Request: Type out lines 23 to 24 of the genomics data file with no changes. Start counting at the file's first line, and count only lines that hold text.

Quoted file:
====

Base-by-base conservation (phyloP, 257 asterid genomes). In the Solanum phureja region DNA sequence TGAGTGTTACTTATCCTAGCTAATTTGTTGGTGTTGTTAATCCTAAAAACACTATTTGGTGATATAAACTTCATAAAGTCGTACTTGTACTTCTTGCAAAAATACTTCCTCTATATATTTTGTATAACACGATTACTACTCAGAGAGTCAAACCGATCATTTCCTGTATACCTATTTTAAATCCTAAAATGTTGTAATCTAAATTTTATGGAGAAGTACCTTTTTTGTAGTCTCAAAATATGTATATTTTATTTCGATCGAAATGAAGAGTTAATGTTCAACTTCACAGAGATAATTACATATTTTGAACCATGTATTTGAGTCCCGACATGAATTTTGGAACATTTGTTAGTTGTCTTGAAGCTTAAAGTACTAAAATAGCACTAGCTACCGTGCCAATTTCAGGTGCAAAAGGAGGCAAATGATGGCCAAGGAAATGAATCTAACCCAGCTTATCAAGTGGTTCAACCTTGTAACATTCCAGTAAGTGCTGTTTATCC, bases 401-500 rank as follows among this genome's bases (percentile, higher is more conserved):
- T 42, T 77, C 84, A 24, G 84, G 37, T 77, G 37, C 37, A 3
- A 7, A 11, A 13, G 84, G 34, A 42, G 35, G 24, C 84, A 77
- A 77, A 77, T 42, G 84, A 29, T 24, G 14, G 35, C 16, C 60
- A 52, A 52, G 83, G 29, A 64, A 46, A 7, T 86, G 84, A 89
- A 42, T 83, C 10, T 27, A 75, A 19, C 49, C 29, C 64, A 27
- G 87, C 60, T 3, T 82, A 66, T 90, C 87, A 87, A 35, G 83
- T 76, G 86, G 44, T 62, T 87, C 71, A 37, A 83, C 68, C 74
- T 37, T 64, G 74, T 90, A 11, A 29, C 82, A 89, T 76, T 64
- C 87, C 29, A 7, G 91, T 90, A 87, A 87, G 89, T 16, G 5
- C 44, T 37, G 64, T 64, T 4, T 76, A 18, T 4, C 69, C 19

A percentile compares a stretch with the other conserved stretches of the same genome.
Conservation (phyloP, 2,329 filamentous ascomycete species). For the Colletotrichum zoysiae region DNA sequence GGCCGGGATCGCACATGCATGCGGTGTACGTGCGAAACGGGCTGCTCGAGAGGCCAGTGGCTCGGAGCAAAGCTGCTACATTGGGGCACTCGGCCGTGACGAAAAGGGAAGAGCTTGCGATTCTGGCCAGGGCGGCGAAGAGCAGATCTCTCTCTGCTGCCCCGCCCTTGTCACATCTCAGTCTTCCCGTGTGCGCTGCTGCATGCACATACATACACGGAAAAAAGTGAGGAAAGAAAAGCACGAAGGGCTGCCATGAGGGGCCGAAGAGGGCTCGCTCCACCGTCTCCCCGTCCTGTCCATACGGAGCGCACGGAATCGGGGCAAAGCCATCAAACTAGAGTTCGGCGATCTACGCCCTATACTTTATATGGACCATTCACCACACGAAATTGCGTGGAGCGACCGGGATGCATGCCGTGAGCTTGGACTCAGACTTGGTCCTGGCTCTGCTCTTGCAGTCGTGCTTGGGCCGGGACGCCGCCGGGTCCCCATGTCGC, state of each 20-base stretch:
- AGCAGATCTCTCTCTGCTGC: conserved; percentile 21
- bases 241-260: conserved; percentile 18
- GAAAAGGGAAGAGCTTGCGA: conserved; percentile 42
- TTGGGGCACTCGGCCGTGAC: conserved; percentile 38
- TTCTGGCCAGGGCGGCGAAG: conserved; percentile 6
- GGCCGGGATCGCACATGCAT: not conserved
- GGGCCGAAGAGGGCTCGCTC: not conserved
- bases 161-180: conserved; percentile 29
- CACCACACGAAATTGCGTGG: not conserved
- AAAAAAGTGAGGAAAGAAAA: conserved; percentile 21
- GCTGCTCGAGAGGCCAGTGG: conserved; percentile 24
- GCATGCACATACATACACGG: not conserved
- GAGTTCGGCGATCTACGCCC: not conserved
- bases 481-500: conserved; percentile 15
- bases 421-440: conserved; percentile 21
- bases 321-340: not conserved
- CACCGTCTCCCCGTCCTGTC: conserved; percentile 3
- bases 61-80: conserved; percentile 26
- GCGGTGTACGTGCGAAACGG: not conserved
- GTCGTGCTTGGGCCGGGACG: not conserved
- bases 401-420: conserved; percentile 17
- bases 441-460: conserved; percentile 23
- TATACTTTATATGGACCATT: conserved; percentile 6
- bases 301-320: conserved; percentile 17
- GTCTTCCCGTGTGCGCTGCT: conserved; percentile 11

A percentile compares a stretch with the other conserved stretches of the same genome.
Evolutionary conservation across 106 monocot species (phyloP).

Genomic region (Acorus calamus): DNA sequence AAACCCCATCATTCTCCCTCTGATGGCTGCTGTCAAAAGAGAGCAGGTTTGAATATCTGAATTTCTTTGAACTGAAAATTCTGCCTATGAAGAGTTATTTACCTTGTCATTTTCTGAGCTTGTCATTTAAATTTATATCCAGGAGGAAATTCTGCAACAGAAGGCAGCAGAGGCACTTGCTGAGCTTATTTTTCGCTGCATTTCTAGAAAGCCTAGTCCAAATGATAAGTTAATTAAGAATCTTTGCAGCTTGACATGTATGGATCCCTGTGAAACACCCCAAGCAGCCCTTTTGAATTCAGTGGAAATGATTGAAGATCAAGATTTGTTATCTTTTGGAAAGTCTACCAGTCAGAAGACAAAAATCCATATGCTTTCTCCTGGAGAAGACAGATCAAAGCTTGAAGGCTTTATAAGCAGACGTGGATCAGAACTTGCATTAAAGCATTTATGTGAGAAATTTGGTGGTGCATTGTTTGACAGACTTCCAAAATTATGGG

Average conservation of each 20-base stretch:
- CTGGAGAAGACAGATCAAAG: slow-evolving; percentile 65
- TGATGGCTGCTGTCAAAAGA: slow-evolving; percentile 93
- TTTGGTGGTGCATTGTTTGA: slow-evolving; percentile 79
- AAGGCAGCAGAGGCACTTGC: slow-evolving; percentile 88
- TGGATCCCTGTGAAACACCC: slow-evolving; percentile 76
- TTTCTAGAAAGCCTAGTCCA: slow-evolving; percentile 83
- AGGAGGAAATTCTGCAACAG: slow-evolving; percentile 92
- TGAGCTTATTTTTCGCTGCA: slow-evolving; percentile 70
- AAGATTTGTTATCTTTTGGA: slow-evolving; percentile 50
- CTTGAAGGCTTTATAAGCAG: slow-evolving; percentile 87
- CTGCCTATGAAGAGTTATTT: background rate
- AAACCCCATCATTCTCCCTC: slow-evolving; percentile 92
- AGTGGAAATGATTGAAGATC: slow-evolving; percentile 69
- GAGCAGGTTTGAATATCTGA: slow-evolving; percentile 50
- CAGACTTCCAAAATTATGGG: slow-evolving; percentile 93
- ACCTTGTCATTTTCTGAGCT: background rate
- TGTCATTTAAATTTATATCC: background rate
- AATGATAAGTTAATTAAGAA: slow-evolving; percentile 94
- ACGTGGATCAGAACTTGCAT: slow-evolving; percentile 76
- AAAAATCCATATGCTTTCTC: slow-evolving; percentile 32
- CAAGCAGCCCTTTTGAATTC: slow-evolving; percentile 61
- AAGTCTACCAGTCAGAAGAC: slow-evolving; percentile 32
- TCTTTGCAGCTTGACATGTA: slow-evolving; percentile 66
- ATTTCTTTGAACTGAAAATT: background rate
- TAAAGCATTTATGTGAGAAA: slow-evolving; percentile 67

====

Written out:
- AAAAAAGTGAGGAAAGAAAA: conserved; percentile 21
- GCTGCTCGAGAGGCCAGTGG: conserved; percentile 24